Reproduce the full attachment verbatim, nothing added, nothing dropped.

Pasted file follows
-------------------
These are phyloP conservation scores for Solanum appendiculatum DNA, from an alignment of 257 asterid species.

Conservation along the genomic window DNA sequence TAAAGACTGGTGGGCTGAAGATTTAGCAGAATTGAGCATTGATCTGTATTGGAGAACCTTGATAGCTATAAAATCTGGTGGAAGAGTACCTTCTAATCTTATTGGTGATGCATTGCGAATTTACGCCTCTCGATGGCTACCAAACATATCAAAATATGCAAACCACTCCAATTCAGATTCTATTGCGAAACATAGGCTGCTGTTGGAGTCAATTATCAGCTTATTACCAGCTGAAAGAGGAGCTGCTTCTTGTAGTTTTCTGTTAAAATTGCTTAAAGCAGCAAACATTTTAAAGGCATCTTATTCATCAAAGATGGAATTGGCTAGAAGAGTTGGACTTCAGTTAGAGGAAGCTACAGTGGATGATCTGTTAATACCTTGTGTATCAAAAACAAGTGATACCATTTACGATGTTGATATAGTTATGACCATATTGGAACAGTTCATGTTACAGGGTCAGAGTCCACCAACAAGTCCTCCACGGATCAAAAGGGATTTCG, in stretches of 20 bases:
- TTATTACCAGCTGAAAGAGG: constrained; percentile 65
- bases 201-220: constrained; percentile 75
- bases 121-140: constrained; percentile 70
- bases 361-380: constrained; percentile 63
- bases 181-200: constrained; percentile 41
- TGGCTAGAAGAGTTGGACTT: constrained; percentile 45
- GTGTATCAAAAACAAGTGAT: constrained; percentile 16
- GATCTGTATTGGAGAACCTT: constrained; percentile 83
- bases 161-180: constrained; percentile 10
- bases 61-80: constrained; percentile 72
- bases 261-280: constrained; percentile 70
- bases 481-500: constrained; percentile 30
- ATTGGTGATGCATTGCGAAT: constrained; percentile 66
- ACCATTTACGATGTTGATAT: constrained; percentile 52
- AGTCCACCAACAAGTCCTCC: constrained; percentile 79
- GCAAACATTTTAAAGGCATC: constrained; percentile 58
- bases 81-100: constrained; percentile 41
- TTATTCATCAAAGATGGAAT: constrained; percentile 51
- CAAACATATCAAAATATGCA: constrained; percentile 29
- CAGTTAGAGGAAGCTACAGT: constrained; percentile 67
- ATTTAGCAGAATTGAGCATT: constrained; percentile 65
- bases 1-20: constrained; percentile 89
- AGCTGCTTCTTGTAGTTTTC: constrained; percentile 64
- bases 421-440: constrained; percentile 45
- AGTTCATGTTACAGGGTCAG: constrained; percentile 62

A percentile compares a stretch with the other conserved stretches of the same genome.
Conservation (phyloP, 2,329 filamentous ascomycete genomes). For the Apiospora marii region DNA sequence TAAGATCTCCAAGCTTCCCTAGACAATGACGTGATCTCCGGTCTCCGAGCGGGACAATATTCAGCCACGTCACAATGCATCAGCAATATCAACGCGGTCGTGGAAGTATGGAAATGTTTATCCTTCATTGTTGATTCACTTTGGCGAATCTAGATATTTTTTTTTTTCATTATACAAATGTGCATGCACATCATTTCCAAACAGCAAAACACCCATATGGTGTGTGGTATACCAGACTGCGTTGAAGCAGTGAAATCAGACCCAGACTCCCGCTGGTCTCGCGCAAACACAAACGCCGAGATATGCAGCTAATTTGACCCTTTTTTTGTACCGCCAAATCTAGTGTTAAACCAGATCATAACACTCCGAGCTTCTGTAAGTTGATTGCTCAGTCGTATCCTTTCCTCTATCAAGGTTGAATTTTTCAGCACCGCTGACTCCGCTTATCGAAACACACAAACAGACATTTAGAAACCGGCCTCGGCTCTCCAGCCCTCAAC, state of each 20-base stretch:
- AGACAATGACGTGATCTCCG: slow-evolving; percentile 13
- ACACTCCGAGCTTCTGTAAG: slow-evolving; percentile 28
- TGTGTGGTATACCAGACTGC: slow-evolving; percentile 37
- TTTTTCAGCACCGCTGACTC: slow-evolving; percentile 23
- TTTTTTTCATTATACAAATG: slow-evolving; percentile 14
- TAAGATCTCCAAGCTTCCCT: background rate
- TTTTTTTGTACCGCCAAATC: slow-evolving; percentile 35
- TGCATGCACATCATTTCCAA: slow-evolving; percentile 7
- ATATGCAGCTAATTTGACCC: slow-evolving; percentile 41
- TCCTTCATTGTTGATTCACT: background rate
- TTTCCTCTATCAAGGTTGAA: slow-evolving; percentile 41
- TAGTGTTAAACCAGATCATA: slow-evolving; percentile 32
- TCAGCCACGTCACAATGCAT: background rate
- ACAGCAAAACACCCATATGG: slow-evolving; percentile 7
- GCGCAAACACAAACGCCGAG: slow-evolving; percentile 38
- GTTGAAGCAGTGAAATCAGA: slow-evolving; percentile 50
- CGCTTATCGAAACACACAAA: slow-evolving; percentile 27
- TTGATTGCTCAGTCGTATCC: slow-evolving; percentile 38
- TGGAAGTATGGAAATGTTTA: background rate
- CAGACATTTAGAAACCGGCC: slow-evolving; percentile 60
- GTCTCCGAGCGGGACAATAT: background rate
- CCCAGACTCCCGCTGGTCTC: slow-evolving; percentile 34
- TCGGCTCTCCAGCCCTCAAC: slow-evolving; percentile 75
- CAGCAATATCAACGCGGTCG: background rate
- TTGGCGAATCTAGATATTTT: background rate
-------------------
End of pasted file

These are phyloP conservation scores for Solanum appendiculatum DNA, from an alignment of 257 asterid species.

Conservation along the genomic window DNA sequence TAAAGACTGGTGGGCTGAAGATTTAGCAGAATTGAGCATTGATCTGTATTGGAGAACCTTGATAGCTATAAAATCTGGTGGAAGAGTACCTTCTAATCTTATTGGTGATGCATTGCGAATTTACGCCTCTCGATGGCTACCAAACATATCAAAATATGCAAACCACTCCAATTCAGATTCTATTGCGAAACATAGGCTGCTGTTGGAGTCAATTATCAGCTTATTACCAGCTGAAAGAGGAGCTGCTTCTTGTAGTTTTCTGTTAAAATTGCTTAAAGCAGCAAACATTTTAAAGGCATCTTATTCATCAAAGATGGAATTGGCTAGAAGAGTTGGACTTCAGTTAGAGGAAGCTACAGTGGATGATCTGTTAATACCTTGTGTATCAAAAACAAGTGATACCATTTACGATGTTGATATAGTTATGACCATATTGGAACAGTTCATGTTACAGGGTCAGAGTCCACCAACAAGTCCTCCACGGATCAAAAGGGATTTCG, in stretches of 20 bases:
- TTATTACCAGCTGAAAGAGG: constrained; percentile 65
- bases 201-220: constrained; percentile 75
- bases 121-140: constrained; percentile 70
- bases 361-380: constrained; percentile 63
- bases 181-200: constrained; percentile 41
- TGGCTAGAAGAGTTGGACTT: constrained; percentile 45
- GTGTATCAAAAACAAGTGAT: constrained; percentile 16
- GATCTGTATTGGAGAACCTT: constrained; percentile 83
- bases 161-180: constrained; percentile 10
- bases 61-80: constrained; percentile 72
- bases 261-280: constrained; percentile 70
- bases 481-500: constrained; percentile 30
- ATTGGTGATGCATTGCGAAT: constrained; percentile 66
- ACCATTTACGATGTTGATAT: constrained; percentile 52
- AGTCCACCAACAAGTCCTCC: constrained; percentile 79
- GCAAACATTTTAAAGGCATC: constrained; percentile 58
- bases 81-100: constrained; percentile 41
- TTATTCATCAAAGATGGAAT: constrained; percentile 51
- CAAACATATCAAAATATGCA: constrained; percentile 29
- CAGTTAGAGGAAGCTACAGT: constrained; percentile 67
- ATTTAGCAGAATTGAGCATT: constrained; percentile 65
- bases 1-20: constrained; percentile 89
- AGCTGCTTCTTGTAGTTTTC: constrained; percentile 64
- bases 421-440: constrained; percentile 45
- AGTTCATGTTACAGGGTCAG: constrained; percentile 62

A percentile compares a stretch with the other conserved stretches of the same genome.
Conservation (phyloP, 2,329 filamentous ascomycete genomes). For the Apiospora marii region DNA sequence TAAGATCTCCAAGCTTCCCTAGACAATGACGTGATCTCCGGTCTCCGAGCGGGACAATATTCAGCCACGTCACAATGCATCAGCAATATCAACGCGGTCGTGGAAGTATGGAAATGTTTATCCTTCATTGTTGATTCACTTTGGCGAATCTAGATATTTTTTTTTTTCATTATACAAATGTGCATGCACATCATTTCCAAACAGCAAAACACCCATATGGTGTGTGGTATACCAGACTGCGTTGAAGCAGTGAAATCAGACCCAGACTCCCGCTGGTCTCGCGCAAACACAAACGCCGAGATATGCAGCTAATTTGACCCTTTTTTTGTACCGCCAAATCTAGTGTTAAACCAGATCATAACACTCCGAGCTTCTGTAAGTTGATTGCTCAGTCGTATCCTTTCCTCTATCAAGGTTGAATTTTTCAGCACCGCTGACTCCGCTTATCGAAACACACAAACAGACATTTAGAAACCGGCCTCGGCTCTCCAGCCCTCAAC, state of each 20-base stretch:
- AGACAATGACGTGATCTCCG: slow-evolving; percentile 13
- ACACTCCGAGCTTCTGTAAG: slow-evolving; percentile 28
- TGTGTGGTATACCAGACTGC: slow-evolving; percentile 37
- TTTTTCAGCACCGCTGACTC: slow-evolving; percentile 23
- TTTTTTTCATTATACAAATG: slow-evolving; percentile 14
- TAAGATCTCCAAGCTTCCCT: background rate
- TTTTTTTGTACCGCCAAATC: slow-evolving; percentile 35
- TGCATGCACATCATTTCCAA: slow-evolving; percentile 7
- ATATGCAGCTAATTTGACCC: slow-evolving; percentile 41
- TCCTTCATTGTTGATTCACT: background rate
- TTTCCTCTATCAAGGTTGAA: slow-evolving; percentile 41
- TAGTGTTAAACCAGATCATA: slow-evolving; percentile 32
- TCAGCCACGTCACAATGCAT: background rate
- ACAGCAAAACACCCATATGG: slow-evolving; percentile 7
- GCGCAAACACAAACGCCGAG: slow-evolving; percentile 38
- GTTGAAGCAGTGAAATCAGA: slow-evolving; percentile 50
- CGCTTATCGAAACACACAAA: slow-evolving; percentile 27
- TTGATTGCTCAGTCGTATCC: slow-evolving; percentile 38
- TGGAAGTATGGAAATGTTTA: background rate
- CAGACATTTAGAAACCGGCC: slow-evolving; percentile 60
- GTCTCCGAGCGGGACAATAT: background rate
- CCCAGACTCCCGCTGGTCTC: slow-evolving; percentile 34
- TCGGCTCTCCAGCCCTCAAC: slow-evolving; percentile 75
- CAGCAATATCAACGCGGTCG: background rate
- TTGGCGAATCTAGATATTTT: background rate